Thursday, March 27, 2008

Dissecting Hard Rock Memorabilia and Silverlight Deep Zoom - Part 2

In Part 1 of this series, I discussed the logic to arrange the images in a grid - where the height of all images in a row is the same but can change across rows. The objective is to maintain the aspect ratio of the image and to not stretch it. This post provides some sample code snippets that implement the algorithm.

Some considerations
  1. The code caters to spacing between images even thought this was not discussed in the logic
  2. The _imagesToShow and _imagesToHide collections should be populated with MutliScaleSubImages prior to calling ArrangeImages
  3. There is 1 condition that is not addressed: if the height of all rows exceed the height of the container - it can be ignored for now if clipping is acceptable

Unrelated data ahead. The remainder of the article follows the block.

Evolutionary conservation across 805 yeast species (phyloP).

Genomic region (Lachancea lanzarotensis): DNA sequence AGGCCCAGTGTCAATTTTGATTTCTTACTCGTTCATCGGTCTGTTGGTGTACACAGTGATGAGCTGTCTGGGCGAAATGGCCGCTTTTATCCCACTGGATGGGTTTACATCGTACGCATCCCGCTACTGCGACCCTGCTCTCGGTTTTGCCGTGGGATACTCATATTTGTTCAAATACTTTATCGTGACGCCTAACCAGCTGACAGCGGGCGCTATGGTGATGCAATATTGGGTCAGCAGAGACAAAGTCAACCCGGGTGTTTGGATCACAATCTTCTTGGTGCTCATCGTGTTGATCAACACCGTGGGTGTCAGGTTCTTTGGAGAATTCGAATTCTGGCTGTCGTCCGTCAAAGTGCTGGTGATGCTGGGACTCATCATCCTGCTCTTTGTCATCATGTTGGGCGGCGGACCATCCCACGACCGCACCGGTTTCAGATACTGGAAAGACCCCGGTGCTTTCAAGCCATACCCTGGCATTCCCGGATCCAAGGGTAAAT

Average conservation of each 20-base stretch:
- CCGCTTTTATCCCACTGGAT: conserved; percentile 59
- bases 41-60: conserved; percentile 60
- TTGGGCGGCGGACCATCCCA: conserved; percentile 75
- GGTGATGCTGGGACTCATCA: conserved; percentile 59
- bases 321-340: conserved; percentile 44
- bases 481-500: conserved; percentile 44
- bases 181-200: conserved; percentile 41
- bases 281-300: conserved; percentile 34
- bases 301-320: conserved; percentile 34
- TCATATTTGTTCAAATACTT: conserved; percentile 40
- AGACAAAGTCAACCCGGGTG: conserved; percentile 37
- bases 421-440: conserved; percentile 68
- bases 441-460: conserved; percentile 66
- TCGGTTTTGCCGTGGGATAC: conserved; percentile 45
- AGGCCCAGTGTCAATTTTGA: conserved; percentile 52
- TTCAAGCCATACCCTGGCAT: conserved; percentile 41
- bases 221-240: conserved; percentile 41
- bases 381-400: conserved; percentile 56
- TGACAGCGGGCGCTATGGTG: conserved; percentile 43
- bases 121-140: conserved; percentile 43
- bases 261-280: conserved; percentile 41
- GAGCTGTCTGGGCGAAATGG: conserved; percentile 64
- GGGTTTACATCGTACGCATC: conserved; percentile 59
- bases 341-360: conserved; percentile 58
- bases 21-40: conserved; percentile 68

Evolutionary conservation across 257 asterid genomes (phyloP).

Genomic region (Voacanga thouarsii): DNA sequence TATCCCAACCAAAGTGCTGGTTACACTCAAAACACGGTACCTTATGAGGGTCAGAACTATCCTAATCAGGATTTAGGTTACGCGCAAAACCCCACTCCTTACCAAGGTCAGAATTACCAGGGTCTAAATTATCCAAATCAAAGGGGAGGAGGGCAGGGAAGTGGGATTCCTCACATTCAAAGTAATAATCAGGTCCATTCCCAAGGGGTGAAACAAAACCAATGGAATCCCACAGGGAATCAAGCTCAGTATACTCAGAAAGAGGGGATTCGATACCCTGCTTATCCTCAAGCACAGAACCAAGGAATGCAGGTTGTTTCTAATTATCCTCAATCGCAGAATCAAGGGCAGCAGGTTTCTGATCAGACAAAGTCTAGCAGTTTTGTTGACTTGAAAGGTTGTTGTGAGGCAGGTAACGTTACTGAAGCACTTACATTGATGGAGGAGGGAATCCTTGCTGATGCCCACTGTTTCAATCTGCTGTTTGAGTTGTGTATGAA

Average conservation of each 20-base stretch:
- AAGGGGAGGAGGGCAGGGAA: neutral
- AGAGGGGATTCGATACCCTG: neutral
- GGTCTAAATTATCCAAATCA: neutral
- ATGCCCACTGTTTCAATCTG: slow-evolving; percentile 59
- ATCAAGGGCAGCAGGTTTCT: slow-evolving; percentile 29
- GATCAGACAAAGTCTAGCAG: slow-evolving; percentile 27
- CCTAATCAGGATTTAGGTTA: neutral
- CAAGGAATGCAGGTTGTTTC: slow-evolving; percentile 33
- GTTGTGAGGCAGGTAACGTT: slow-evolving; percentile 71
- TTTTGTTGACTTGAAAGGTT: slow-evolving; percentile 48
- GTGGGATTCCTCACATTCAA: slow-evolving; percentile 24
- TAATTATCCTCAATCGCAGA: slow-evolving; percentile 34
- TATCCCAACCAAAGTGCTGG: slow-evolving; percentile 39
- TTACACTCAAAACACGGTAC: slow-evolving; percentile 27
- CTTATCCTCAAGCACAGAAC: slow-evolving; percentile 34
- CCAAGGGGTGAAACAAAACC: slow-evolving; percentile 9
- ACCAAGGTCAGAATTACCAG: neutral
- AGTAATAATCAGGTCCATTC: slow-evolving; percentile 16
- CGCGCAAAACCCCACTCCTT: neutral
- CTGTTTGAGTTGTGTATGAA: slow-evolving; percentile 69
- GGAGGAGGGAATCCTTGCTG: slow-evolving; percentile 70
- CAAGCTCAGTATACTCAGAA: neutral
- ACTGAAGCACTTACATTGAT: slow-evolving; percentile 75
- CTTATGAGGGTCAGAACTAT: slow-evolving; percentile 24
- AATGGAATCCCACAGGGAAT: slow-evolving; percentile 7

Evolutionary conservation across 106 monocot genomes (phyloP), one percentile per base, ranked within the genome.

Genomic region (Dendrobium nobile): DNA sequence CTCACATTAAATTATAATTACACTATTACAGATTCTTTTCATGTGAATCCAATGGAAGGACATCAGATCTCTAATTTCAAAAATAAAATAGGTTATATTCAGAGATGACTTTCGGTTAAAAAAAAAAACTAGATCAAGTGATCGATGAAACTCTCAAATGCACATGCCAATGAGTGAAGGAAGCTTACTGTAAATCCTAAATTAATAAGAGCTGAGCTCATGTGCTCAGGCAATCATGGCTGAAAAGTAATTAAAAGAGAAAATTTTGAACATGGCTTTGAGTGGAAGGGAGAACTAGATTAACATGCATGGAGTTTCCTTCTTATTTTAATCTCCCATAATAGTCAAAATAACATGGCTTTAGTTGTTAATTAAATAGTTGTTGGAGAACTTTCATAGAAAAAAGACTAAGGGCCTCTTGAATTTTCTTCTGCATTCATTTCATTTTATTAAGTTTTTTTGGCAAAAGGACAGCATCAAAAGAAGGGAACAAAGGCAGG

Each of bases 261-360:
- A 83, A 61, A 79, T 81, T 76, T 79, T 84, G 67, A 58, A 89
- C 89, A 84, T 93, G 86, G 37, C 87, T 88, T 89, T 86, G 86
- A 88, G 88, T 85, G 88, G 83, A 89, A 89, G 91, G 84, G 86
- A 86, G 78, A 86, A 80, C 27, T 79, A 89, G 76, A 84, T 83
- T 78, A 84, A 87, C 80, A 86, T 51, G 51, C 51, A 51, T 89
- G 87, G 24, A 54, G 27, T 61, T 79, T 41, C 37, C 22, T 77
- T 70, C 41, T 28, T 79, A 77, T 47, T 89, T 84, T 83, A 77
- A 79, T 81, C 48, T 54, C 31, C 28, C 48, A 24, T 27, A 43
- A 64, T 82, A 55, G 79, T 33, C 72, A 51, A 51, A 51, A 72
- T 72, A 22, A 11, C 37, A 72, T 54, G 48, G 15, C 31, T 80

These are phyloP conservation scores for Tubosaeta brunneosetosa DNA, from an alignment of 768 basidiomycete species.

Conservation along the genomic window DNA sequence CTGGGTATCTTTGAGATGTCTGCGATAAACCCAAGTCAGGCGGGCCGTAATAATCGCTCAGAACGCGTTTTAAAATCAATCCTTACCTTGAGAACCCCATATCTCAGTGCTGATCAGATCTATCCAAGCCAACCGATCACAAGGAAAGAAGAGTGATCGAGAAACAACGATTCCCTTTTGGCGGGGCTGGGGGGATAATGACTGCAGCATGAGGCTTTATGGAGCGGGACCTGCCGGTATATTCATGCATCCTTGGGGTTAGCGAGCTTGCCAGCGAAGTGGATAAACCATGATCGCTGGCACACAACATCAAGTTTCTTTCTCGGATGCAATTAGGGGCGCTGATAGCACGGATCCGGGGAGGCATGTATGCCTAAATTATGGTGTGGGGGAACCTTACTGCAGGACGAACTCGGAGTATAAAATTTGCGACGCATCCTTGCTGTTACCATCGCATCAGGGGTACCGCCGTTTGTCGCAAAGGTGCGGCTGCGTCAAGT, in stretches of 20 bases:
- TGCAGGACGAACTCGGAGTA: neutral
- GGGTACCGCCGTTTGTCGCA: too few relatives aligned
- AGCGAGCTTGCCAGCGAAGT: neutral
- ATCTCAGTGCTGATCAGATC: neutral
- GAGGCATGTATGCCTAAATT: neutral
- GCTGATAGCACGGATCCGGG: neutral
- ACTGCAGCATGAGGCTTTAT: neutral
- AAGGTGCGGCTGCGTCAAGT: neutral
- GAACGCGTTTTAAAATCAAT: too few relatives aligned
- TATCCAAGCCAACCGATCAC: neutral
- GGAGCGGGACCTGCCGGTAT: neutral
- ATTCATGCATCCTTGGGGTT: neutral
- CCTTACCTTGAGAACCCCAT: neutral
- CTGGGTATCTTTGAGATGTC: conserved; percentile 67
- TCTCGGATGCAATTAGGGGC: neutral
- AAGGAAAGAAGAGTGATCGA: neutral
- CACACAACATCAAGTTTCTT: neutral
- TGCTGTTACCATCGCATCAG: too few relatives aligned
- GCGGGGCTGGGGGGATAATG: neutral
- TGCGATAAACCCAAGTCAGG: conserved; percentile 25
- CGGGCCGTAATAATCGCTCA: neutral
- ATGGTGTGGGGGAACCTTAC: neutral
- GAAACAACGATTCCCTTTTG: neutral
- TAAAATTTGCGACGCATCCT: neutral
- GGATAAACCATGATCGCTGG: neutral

4. This code is based off the sample code published by Scott Hanselman and hence the use of the variable msi (which is an instance of MultiScaleImage)
  5. I am sure this code and/or logic can be improved upon so please feel free to leave your comments


List<MultiScaleSubImage> _imagesToShow = new List<MultiScaleSubImage>();
List<MultiScaleSubImage> _imagesToHide = new List<MultiScaleSubImage>();

public void ArrangeImages()
{
double containerAspectRatio = msi.Width / msi.Height;
double spaceBetweenImages = 0.005;

List<SubImage> subImages = new List<SubImage>();
_imagesToShow.ForEach(subImage => subImages.Add(new SubImage(subImage)));

// Capture the total width of all images
double totalImagesWidth = 0.0;
subImages.ForEach(subImage => totalImagesWidth += subImage.Width);

// Calculate the total number of rows required to display all the images
int numRows = (int)Math.Sqrt((totalImagesWidth / containerAspectRatio)+1);

// Create the rows
List<Row> rows = new List<Row>(numRows);
for (int i=0; i<numRows; i++)